Ford became the first U.S. man to win a World Cup since Travis Ganong took a downhill on Jan. 27, 2017. He also became the first U.S. male podium finisher since Ligety in January 2018. Both were the longest droughts for the program since the late 1990s.

Ford, a 2010 and 2018 Olympian who missed the 2014 Olympics due to a broken femur, had been working toward this moment.

He finished a World Cup career-high fourth at the season-opening giant slalom in Soelden, Austria, on Oct. 27. Last season, the Oregon native and former Dartmouth student had a pair of fifths.

The men’s World Cup moves to Val d’Isere, France, next weekend for a giant slalom and slalom.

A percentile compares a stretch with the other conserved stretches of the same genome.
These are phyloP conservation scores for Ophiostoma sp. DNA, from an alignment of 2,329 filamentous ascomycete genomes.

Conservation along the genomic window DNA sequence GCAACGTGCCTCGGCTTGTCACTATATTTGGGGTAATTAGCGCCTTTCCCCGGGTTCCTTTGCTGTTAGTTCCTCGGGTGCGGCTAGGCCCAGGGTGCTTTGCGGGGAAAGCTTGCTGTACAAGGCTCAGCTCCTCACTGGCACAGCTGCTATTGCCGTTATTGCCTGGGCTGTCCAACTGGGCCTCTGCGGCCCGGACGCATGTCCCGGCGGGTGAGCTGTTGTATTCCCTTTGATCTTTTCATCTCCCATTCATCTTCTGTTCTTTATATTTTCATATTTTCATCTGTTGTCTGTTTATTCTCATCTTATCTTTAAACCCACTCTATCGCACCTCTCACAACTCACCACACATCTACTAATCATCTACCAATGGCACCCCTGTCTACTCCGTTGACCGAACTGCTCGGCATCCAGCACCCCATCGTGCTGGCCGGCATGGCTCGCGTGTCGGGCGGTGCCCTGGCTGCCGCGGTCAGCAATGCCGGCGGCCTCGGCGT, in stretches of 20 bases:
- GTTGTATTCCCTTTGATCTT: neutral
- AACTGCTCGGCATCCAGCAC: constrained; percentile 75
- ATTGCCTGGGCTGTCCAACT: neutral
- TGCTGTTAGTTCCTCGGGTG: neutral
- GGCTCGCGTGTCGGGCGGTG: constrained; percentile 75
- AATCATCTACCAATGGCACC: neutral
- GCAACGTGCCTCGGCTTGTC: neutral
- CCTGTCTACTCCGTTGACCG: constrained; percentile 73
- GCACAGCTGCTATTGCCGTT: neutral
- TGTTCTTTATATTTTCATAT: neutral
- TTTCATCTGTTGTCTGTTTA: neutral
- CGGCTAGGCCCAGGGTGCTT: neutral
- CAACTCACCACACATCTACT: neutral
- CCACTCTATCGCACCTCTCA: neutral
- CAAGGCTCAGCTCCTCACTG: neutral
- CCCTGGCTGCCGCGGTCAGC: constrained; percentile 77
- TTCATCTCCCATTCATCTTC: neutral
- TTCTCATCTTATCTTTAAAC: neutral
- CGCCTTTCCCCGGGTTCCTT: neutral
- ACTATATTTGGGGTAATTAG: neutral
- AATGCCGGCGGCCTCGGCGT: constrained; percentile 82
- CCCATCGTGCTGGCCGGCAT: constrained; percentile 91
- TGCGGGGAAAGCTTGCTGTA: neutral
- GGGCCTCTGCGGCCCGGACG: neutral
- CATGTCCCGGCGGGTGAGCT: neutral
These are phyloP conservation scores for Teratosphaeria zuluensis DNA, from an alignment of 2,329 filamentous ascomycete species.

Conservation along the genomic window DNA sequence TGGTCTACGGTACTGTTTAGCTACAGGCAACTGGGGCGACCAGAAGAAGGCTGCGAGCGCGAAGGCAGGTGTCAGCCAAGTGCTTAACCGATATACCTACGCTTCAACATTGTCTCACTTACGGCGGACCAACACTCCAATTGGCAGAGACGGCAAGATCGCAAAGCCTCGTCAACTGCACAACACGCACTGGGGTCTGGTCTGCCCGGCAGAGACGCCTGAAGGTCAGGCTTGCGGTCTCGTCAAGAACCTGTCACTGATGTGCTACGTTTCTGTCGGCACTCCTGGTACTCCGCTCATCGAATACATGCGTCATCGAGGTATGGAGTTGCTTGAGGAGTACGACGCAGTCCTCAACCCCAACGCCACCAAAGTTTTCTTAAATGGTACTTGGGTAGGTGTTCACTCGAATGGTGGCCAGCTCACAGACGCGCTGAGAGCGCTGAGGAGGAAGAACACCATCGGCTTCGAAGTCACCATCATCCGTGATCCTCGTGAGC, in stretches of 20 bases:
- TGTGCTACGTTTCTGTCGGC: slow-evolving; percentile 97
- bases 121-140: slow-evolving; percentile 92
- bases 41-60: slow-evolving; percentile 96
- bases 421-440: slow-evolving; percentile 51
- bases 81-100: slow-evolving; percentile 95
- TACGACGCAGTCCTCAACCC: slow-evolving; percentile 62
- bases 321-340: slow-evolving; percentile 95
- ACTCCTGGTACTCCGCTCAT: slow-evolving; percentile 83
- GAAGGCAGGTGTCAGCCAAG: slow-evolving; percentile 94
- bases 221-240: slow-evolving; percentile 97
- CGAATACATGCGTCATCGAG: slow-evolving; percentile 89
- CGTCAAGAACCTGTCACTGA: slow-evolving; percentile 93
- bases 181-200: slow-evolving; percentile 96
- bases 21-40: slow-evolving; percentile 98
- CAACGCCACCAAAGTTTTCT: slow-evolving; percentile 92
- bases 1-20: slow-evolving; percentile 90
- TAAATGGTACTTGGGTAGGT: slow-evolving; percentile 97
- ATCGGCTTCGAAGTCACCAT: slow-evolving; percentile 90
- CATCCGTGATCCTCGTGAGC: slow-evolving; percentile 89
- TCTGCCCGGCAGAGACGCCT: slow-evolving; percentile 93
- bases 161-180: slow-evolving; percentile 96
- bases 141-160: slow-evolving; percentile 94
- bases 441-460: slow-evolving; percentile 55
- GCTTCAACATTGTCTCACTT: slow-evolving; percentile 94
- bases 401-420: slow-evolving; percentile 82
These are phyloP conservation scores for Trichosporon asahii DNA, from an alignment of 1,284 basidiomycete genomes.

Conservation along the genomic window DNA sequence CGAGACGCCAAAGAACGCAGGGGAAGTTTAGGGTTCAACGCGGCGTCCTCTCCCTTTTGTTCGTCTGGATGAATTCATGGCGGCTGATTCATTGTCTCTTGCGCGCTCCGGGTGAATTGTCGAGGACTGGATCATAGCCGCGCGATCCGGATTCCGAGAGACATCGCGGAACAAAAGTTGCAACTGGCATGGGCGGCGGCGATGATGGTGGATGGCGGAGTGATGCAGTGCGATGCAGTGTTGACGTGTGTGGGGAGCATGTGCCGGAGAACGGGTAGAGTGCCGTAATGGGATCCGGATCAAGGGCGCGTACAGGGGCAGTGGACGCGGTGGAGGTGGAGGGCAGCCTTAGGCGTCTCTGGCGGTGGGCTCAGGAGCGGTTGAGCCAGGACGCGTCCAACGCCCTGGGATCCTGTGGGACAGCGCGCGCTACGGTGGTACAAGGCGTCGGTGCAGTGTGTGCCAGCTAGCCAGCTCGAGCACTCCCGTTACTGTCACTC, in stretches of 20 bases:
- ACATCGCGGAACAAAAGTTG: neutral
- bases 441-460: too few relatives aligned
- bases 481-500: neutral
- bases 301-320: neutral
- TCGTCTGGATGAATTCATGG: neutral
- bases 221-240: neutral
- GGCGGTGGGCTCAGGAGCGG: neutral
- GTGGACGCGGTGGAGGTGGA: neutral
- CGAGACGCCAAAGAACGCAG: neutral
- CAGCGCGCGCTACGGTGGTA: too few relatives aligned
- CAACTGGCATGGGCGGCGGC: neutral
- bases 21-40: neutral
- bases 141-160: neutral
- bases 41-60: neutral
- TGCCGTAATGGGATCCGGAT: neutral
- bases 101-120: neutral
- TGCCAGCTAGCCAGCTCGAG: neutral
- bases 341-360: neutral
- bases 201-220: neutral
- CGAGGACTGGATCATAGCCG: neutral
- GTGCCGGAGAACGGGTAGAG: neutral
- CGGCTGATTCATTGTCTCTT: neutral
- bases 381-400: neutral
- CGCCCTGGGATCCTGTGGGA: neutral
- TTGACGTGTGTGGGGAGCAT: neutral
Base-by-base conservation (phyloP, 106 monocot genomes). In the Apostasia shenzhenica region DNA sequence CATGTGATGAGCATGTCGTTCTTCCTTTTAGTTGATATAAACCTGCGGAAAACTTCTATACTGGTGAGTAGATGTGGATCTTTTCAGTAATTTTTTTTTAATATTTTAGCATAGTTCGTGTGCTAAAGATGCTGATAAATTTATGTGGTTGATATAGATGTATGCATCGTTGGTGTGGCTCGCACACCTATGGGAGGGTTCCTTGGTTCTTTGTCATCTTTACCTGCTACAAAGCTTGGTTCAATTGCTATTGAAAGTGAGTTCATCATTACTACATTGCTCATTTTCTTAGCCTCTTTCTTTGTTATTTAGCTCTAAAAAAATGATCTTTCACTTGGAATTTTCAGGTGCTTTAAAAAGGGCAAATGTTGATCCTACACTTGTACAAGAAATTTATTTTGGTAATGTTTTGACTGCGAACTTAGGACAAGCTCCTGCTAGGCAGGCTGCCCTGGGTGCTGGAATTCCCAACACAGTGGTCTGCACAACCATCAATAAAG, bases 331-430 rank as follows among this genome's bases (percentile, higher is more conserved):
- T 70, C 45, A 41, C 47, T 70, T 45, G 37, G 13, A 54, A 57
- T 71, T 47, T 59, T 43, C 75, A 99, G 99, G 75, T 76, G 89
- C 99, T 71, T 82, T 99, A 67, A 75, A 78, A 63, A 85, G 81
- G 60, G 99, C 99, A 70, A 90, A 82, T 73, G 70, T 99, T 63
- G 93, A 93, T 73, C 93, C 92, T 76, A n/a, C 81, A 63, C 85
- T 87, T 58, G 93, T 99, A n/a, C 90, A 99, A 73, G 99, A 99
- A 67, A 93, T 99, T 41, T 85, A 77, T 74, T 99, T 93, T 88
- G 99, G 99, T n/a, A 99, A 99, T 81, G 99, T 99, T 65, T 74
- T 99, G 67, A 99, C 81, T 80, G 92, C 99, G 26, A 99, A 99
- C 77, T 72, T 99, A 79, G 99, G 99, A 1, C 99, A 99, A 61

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Katie Ledecky wins race by 30 seconds, takes back No. 1 ranking

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In her last race of the year, Katie Ledecky ensured she would finish 2019 as the world’s fastest 1500m freestyler.

Ledecky clocked 15:35.98 at the U.S. Open in Atlanta, winning the longest event on the Olympic pool program by 29.97 seconds. Typical for Ledecky, who owns the nine fastest times in history. This one came in at No. 8. Full meet results are here.

Ledecky scratched the 1500m free final at the summer world championships due to illness. Italian Simona Quadarella went on to win that title in 15:40.89, which was the world’s fastest time this year until Saturday night.